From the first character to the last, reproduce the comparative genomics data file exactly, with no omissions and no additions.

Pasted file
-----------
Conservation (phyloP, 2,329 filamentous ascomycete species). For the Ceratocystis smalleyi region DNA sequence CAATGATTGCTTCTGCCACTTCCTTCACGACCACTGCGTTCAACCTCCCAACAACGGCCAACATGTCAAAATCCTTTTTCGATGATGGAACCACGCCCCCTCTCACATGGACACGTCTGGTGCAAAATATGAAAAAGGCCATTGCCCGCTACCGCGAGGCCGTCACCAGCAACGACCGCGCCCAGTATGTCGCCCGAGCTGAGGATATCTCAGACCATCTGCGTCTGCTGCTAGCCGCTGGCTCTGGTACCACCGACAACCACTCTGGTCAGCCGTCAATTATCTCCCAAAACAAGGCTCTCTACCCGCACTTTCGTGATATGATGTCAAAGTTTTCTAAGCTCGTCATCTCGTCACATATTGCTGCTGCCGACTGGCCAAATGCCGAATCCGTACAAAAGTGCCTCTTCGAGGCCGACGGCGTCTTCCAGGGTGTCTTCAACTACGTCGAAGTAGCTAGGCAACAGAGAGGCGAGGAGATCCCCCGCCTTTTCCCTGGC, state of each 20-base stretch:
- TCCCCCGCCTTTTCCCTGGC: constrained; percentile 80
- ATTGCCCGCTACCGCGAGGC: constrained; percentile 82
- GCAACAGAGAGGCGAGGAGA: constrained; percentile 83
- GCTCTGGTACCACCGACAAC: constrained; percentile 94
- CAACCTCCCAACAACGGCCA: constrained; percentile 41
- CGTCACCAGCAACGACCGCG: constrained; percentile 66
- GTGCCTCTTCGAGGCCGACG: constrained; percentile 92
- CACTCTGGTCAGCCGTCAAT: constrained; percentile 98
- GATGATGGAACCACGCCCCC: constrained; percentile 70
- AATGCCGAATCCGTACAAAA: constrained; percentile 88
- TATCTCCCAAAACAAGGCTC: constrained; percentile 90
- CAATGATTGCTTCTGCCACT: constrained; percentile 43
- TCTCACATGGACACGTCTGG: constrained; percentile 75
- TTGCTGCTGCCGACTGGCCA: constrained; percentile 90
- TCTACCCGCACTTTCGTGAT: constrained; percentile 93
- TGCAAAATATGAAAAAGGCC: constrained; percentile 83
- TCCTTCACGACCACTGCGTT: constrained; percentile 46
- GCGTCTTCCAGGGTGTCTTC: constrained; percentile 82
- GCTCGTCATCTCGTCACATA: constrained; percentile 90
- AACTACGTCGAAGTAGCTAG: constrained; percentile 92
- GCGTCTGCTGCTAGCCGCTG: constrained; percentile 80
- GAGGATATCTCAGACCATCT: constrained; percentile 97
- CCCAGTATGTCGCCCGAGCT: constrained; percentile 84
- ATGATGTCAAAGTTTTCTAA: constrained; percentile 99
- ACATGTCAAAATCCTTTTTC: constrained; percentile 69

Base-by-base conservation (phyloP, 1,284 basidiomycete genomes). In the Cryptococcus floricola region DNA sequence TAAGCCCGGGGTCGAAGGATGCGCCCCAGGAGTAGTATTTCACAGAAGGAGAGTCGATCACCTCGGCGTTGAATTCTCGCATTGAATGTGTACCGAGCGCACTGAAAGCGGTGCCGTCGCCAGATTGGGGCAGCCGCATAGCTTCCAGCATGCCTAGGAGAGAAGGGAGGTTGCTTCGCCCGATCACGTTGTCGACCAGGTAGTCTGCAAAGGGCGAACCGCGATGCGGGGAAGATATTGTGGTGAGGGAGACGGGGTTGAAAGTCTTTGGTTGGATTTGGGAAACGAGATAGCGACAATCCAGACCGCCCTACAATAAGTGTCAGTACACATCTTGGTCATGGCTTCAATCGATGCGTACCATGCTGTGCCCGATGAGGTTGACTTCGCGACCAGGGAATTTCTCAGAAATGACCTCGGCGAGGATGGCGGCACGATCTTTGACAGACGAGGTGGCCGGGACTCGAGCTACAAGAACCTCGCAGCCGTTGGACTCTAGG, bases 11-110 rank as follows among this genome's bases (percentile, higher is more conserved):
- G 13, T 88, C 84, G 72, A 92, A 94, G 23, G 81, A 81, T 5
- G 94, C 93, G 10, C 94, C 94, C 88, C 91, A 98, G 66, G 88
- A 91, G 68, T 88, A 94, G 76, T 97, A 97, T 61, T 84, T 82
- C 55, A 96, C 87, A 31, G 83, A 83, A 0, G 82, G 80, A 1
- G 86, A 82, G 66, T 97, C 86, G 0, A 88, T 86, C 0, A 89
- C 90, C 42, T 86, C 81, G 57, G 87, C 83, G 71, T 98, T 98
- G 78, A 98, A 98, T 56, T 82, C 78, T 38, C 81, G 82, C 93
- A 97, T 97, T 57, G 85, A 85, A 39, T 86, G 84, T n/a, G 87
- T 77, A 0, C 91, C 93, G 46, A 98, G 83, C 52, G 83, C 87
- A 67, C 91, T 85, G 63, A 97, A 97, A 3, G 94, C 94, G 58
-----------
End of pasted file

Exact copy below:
Conservation (phyloP, 2,329 filamentous ascomycete species). For the Ceratocystis smalleyi region DNA sequence CAATGATTGCTTCTGCCACTTCCTTCACGACCACTGCGTTCAACCTCCCAACAACGGCCAACATGTCAAAATCCTTTTTCGATGATGGAACCACGCCCCCTCTCACATGGACACGTCTGGTGCAAAATATGAAAAAGGCCATTGCCCGCTACCGCGAGGCCGTCACCAGCAACGACCGCGCCCAGTATGTCGCCCGAGCTGAGGATATCTCAGACCATCTGCGTCTGCTGCTAGCCGCTGGCTCTGGTACCACCGACAACCACTCTGGTCAGCCGTCAATTATCTCCCAAAACAAGGCTCTCTACCCGCACTTTCGTGATATGATGTCAAAGTTTTCTAAGCTCGTCATCTCGTCACATATTGCTGCTGCCGACTGGCCAAATGCCGAATCCGTACAAAAGTGCCTCTTCGAGGCCGACGGCGTCTTCCAGGGTGTCTTCAACTACGTCGAAGTAGCTAGGCAACAGAGAGGCGAGGAGATCCCCCGCCTTTTCCCTGGC, state of each 20-base stretch:
- TCCCCCGCCTTTTCCCTGGC: constrained; percentile 80
- ATTGCCCGCTACCGCGAGGC: constrained; percentile 82
- GCAACAGAGAGGCGAGGAGA: constrained; percentile 83
- GCTCTGGTACCACCGACAAC: constrained; percentile 94
- CAACCTCCCAACAACGGCCA: constrained; percentile 41
- CGTCACCAGCAACGACCGCG: constrained; percentile 66
- GTGCCTCTTCGAGGCCGACG: constrained; percentile 92
- CACTCTGGTCAGCCGTCAAT: constrained; percentile 98
- GATGATGGAACCACGCCCCC: constrained; percentile 70
- AATGCCGAATCCGTACAAAA: constrained; percentile 88
- TATCTCCCAAAACAAGGCTC: constrained; percentile 90
- CAATGATTGCTTCTGCCACT: constrained; percentile 43
- TCTCACATGGACACGTCTGG: constrained; percentile 75
- TTGCTGCTGCCGACTGGCCA: constrained; percentile 90
- TCTACCCGCACTTTCGTGAT: constrained; percentile 93
- TGCAAAATATGAAAAAGGCC: constrained; percentile 83
- TCCTTCACGACCACTGCGTT: constrained; percentile 46
- GCGTCTTCCAGGGTGTCTTC: constrained; percentile 82
- GCTCGTCATCTCGTCACATA: constrained; percentile 90
- AACTACGTCGAAGTAGCTAG: constrained; percentile 92
- GCGTCTGCTGCTAGCCGCTG: constrained; percentile 80
- GAGGATATCTCAGACCATCT: constrained; percentile 97
- CCCAGTATGTCGCCCGAGCT: constrained; percentile 84
- ATGATGTCAAAGTTTTCTAA: constrained; percentile 99
- ACATGTCAAAATCCTTTTTC: constrained; percentile 69

Base-by-base conservation (phyloP, 1,284 basidiomycete genomes). In the Cryptococcus floricola region DNA sequence TAAGCCCGGGGTCGAAGGATGCGCCCCAGGAGTAGTATTTCACAGAAGGAGAGTCGATCACCTCGGCGTTGAATTCTCGCATTGAATGTGTACCGAGCGCACTGAAAGCGGTGCCGTCGCCAGATTGGGGCAGCCGCATAGCTTCCAGCATGCCTAGGAGAGAAGGGAGGTTGCTTCGCCCGATCACGTTGTCGACCAGGTAGTCTGCAAAGGGCGAACCGCGATGCGGGGAAGATATTGTGGTGAGGGAGACGGGGTTGAAAGTCTTTGGTTGGATTTGGGAAACGAGATAGCGACAATCCAGACCGCCCTACAATAAGTGTCAGTACACATCTTGGTCATGGCTTCAATCGATGCGTACCATGCTGTGCCCGATGAGGTTGACTTCGCGACCAGGGAATTTCTCAGAAATGACCTCGGCGAGGATGGCGGCACGATCTTTGACAGACGAGGTGGCCGGGACTCGAGCTACAAGAACCTCGCAGCCGTTGGACTCTAGG, bases 11-110 rank as follows among this genome's bases (percentile, higher is more conserved):
- G 13, T 88, C 84, G 72, A 92, A 94, G 23, G 81, A 81, T 5
- G 94, C 93, G 10, C 94, C 94, C 88, C 91, A 98, G 66, G 88
- A 91, G 68, T 88, A 94, G 76, T 97, A 97, T 61, T 84, T 82
- C 55, A 96, C 87, A 31, G 83, A 83, A 0, G 82, G 80, A 1
- G 86, A 82, G 66, T 97, C 86, G 0, A 88, T 86, C 0, A 89
- C 90, C 42, T 86, C 81, G 57, G 87, C 83, G 71, T 98, T 98
- G 78, A 98, A 98, T 56, T 82, C 78, T 38, C 81, G 82, C 93
- A 97, T 97, T 57, G 85, A 85, A 39, T 86, G 84, T n/a, G 87
- T 77, A 0, C 91, C 93, G 46, A 98, G 83, C 52, G 83, C 87
- A 67, C 91, T 85, G 63, A 97, A 97, A 3, G 94, C 94, G 58